You can be excused for mistaking Ryan Ellis as a member of Canada's National Junior Team support staff. Ellis is five-foot-nine, weighs 180 pounds and looks his age (17).
But he's proof that firepower comes in small packages.
Ellis is a lethal weapon on Canada's blue line, as evidenced by his goal and two assists in an 8-1 over the Czech Republic in the tournament opener.
He is only the second 17-year-old defenceman to score for Canada at the World Juniors, joining Wade Redden, who had three goals in 1994.
"It has been awhile since a 17-year-old defenceman made (the National Junior Team) and that was kind of surprising," Ellis says.
A wizard with the puck and the owner of tremendous poise when the puck is on his blade, Ellis doesn't panic and has shown the coaching staff he is more than a power play specialist.
"He is bright. He is intelligent," says Canadian head coach Pat Quinn, who had Ellis at the IIHF World Under-18 Championship last spring when Canada won gold. "You could see there was an element to his game that maybe genetics had something to do with because he could see how to play the game."
Ellis showed his face almost exclusively on the power play at U18 championship in Kazan, Russia, but finished tied for the lead in scoring by defencemen with three goals and four assists in seven games.
Quinn thought so highly of Ellis's performance that he went with eight defenceman instead of seven in Ottawa.
"From last spring until now, he has really improved immensely. It started with his conditioning and his habits," says Quinn. "They changed and he is in better condition and now that same smarts that he displays in the offensive side, I think he has it defensively too. The only thing that will get in his way is size. But there are guys who can get through it if they learn their positions well."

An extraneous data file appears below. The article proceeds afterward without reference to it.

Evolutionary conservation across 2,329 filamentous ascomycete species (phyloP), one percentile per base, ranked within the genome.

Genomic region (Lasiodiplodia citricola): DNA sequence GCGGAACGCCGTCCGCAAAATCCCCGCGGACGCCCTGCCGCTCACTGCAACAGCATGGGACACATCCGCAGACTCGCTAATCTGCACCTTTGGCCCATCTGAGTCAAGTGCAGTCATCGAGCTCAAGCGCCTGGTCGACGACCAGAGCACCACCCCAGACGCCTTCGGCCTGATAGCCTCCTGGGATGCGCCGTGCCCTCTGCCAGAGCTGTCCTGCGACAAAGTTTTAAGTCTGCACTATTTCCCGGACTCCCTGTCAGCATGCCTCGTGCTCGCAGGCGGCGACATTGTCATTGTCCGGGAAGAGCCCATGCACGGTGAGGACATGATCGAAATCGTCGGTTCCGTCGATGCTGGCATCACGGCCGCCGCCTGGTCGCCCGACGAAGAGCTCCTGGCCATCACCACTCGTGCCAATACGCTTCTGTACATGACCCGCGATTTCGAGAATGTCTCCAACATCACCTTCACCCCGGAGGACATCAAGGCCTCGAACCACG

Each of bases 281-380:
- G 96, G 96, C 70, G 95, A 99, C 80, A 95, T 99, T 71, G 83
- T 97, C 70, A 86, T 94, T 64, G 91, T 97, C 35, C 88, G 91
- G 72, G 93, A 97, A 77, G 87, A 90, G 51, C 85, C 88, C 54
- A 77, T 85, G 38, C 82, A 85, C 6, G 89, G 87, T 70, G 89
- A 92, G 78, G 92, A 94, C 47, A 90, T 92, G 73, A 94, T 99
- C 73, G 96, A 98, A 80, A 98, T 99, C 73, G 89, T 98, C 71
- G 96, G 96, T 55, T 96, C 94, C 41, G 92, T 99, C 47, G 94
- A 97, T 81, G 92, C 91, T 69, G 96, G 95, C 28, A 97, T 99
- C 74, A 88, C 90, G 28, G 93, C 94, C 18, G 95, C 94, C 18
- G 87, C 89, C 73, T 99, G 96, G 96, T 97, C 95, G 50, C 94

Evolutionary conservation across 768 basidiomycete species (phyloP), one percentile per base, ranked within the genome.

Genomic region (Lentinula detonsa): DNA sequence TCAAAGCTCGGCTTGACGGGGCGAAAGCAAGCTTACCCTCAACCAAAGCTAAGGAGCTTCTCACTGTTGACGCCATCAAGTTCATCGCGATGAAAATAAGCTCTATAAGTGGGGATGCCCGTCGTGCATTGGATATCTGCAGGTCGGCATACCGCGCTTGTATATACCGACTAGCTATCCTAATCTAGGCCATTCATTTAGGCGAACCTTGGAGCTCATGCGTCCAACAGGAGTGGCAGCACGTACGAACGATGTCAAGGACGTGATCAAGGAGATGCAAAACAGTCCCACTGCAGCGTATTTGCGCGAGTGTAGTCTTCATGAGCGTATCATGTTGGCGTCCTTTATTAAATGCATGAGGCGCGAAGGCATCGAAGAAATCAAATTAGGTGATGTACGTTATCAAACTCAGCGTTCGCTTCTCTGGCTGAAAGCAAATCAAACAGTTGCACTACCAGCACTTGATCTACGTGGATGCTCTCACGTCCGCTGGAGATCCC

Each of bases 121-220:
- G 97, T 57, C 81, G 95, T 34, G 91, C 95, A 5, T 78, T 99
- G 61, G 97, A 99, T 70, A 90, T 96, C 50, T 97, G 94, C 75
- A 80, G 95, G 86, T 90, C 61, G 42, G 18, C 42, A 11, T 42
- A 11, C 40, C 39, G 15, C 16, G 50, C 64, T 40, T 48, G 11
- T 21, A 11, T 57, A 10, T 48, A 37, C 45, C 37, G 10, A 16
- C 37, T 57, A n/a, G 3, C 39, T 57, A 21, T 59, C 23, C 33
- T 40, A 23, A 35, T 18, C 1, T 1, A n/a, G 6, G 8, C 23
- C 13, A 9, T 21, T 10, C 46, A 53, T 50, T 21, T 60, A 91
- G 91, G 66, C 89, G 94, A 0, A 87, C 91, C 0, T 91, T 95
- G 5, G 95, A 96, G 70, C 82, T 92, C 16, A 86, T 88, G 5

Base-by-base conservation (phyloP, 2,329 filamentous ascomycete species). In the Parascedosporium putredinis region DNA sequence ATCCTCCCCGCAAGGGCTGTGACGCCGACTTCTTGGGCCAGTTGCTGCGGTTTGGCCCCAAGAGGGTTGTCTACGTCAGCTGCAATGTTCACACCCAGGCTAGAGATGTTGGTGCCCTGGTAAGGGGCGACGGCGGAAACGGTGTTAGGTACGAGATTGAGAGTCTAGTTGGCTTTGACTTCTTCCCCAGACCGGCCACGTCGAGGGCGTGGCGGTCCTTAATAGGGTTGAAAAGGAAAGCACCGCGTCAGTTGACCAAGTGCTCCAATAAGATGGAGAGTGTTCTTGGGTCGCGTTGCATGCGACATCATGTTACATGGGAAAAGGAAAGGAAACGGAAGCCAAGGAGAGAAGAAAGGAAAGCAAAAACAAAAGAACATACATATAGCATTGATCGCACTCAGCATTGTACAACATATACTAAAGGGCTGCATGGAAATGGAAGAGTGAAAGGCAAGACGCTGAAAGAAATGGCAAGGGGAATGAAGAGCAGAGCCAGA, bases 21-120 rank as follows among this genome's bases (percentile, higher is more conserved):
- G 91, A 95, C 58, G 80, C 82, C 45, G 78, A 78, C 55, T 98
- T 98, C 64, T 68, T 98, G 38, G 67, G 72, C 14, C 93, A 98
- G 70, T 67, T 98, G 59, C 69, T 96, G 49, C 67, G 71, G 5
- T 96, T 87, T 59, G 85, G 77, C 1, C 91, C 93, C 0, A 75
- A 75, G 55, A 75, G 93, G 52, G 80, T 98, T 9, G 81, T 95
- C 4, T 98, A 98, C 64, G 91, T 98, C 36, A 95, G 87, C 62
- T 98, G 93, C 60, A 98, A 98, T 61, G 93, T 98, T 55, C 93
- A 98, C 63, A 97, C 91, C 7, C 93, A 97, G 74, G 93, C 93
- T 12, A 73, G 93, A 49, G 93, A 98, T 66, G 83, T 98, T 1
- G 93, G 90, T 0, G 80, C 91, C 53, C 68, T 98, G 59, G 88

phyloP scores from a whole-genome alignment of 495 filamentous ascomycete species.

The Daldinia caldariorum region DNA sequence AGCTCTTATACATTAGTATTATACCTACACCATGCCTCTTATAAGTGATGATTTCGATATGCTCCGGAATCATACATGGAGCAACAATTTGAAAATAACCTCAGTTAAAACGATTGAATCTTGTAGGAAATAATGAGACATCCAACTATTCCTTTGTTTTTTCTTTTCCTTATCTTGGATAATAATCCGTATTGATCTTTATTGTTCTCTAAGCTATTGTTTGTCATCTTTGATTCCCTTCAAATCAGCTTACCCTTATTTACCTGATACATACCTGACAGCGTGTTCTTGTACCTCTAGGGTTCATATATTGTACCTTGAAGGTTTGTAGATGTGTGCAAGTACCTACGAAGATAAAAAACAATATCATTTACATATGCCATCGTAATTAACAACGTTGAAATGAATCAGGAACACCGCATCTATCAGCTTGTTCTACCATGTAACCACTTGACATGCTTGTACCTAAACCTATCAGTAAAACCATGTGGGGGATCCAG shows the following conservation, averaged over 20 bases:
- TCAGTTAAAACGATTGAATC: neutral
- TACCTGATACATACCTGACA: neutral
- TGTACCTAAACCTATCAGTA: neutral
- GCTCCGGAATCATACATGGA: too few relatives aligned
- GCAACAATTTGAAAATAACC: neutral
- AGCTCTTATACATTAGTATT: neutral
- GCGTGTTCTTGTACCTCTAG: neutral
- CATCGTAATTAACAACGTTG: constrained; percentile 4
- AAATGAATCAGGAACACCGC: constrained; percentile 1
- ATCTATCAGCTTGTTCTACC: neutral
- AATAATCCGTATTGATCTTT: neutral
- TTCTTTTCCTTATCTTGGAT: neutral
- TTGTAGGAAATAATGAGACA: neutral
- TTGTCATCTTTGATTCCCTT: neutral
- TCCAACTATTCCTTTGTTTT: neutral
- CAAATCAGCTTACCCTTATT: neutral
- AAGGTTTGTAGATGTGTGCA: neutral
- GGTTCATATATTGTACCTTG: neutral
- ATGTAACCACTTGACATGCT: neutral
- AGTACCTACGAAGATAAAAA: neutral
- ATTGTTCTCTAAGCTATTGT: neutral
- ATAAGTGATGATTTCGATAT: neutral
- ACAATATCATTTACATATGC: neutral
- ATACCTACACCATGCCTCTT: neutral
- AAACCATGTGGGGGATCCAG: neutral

Ellis led all Canadian Hockey League defencemen in scoring when he departed for the NJT selection camp in early December, racking up 48 points for the Windsor Spitfires, one of the CHL’s top ranked teams.
Despite his strong offensive numbers, he had heard the knocks against him – due mainly to his size – but it quick to dismiss them.
"The rule changes have benefited me,'' he says. "The new rules have allowed me to progress."
While his offensive stats got all the attention after the win over the Czechs, Ellis excelled on the defensive end as well, earning ice time at five-on-five to go along with his power play work.
"I was surprised with the amount of five-on-five play I had and I was more than happy to take it,” he says. “I will do anything to help the team win."
With all the attention on his individual play, Ellis is quick to point out that hockey is a team game and he is benefiting from being surrounded by great teammates.
"I think the guys I am playing with have a ton of talent and when you can play with that kind of talent, it helps your confidence and I am thriving off that right now."
And Canada is reaping the benefits.
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